GENDER AND SMALL ARMS CONTROL

Adequate small arms control is essential for reducing conflict, crime and violence. It is a prerequisite for societal stability and sustainable development.

High Representative for Disarmament Affairs, Ms. Izumi Nakamitsu, examines a seized weapon

Evidence shows that armed violence impacts women, men, girls and boys differently. The unique, deeply societal characteristics of the small arms issue necessitates a comprehensive mainstreaming of gender perspectives in to all dimensions of small arms control. When gender dimensions are not adequately dealt with in legislative and policy frameworks governing small arms control and regulation, the success and effectiveness of interventions are limited.

Although progress has been made, more must be done to strengthen gender elements in small arms control as agreed in global frameworks such as the Programme of Action (PoA) on small arms and light weapons in all its aspects and the Arms Trade Treaty. Member States are now also reporting on their efforts to take into account gender considerations when implementing the PoA, including the collection of sex-disaggregated data.

Moreover, in recent years, the small arms control agenda has converged with broader international policy on gender equality and women’s empowerment. The 2030 Agenda for Sustainable Development has linked small arms control to the peace, security and development agenda, thereby simultaneously providing an interconnected framework of Goals, which goes beyond the security dimension. Goal 16 on peace, security and strong institutions are specifically relevant to small arms control, but the control and regulation of small arms has implications for the realization of several Sustainable Development Goals, including Goal 5 on gender equality and women’s empowerment.

In addition, the Convention on the Elimination of all Forms of Discrimination Against Women (CEDAW) and the Beijing Declaration form a strong normative basis for connecting the Women, Peace and Security (WPS) and the small arms control agendas. The launch the Spotlight Initiative to eliminate violence against women and girls has further highlighted the need to focus on this issue.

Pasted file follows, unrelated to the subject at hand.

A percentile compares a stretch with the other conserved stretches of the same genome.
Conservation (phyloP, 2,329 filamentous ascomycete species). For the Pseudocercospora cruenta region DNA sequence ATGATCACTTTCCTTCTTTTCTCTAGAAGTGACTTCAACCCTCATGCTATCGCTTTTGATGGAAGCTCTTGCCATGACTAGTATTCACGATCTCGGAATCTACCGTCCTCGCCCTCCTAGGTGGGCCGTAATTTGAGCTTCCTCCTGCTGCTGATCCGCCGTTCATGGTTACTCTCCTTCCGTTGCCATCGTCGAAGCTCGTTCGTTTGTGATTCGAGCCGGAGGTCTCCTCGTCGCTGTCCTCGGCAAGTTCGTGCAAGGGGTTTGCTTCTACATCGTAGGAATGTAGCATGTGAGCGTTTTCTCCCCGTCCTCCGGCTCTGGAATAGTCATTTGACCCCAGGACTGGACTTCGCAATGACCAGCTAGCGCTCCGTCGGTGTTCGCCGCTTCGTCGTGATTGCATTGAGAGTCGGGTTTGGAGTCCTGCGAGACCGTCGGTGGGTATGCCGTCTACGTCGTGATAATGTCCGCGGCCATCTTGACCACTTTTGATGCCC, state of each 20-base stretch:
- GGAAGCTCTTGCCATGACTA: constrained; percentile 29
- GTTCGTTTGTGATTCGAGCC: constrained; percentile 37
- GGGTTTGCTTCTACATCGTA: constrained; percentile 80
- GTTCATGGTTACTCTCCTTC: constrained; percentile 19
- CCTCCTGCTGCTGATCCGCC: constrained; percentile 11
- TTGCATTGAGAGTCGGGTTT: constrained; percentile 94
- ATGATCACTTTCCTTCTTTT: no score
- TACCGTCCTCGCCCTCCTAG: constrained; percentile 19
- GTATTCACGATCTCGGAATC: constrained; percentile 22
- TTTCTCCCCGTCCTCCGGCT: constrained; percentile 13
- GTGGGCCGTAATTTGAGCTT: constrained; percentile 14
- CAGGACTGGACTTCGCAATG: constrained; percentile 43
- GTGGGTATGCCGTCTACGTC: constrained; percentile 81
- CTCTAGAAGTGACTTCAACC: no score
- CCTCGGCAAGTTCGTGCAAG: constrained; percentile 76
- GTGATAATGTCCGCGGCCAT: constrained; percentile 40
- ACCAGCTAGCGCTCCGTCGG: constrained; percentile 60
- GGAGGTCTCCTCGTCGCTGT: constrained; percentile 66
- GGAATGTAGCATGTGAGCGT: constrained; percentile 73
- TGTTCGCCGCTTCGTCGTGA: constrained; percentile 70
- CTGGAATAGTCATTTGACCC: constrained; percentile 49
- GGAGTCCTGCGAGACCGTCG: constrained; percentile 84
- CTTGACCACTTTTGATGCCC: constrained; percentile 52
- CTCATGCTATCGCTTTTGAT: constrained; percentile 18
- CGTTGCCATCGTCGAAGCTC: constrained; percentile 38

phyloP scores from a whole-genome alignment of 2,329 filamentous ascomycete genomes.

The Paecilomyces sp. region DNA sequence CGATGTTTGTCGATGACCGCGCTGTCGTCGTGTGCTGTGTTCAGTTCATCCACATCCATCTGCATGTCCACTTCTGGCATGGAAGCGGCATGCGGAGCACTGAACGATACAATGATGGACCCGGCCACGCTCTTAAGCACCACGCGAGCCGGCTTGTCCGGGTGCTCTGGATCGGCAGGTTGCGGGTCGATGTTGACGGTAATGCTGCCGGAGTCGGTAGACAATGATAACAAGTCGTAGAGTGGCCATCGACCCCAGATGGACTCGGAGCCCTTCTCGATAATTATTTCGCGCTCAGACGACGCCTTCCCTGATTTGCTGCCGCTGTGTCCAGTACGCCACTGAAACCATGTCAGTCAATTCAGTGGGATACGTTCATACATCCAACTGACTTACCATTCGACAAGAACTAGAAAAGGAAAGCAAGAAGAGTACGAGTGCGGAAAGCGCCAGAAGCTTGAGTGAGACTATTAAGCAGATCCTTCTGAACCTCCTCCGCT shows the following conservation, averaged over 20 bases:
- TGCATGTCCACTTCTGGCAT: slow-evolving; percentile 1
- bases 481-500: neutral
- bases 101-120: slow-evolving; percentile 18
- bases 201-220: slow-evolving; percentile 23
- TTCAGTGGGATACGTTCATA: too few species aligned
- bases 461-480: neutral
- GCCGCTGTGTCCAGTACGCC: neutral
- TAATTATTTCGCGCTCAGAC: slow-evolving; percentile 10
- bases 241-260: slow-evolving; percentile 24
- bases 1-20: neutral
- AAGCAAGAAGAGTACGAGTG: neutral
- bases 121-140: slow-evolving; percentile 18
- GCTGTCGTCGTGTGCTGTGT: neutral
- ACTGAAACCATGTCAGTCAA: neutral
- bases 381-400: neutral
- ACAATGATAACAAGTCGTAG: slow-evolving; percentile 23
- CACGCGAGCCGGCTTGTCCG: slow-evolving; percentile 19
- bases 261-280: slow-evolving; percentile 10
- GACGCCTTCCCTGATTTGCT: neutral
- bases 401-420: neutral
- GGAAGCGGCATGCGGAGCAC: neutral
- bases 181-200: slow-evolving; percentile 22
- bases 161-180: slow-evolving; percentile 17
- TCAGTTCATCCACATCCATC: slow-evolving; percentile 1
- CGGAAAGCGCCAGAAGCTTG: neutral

Advancing gender-mainstreaming in small arms control will directly contribute to the elimination of all forms of violence and discrimination against women and girls. Securing weapons and reducing their circulation removes a frequent choice of weapons for domestic and gender-based violence and femicide. Empowering women and breaking down gender stereotypes surrounding weapons will address the root causes of gender-based violence which include patriarchal systems, gender inequitable attitudes and violent aspects of traditional masculinity.

Gender-mainstreaming will also ensure that attitudes towards weapons, and the impact they have on different groups is better understood and consequently better addressed.

© UNI35818/UNICEF/NYHQ2001-0093/Stevie Mann

UNODA is a member of UN Action against Sexual Violence in Conflict and promotes arms control and disarmament efforts within the UN system with the goal to eliminate and prevent sexual violence in conflict.

The United Nations has developed a dedicated module on “Women, men and the gendered nature of SALW” as part of its Modular Small-arms-control Implementation Compendium (MOSAIC), which provides practical guidance on gender-mainstreaming small arms control based on the best small-arms expertise.

Between 2019 and 2022, UNODA implements a global project in support of gender mainstreamed policies, programmes and actions in the fight against small arms trafficking and misuse, in line with the Women, Peace and Security agenda with funding from the European Union.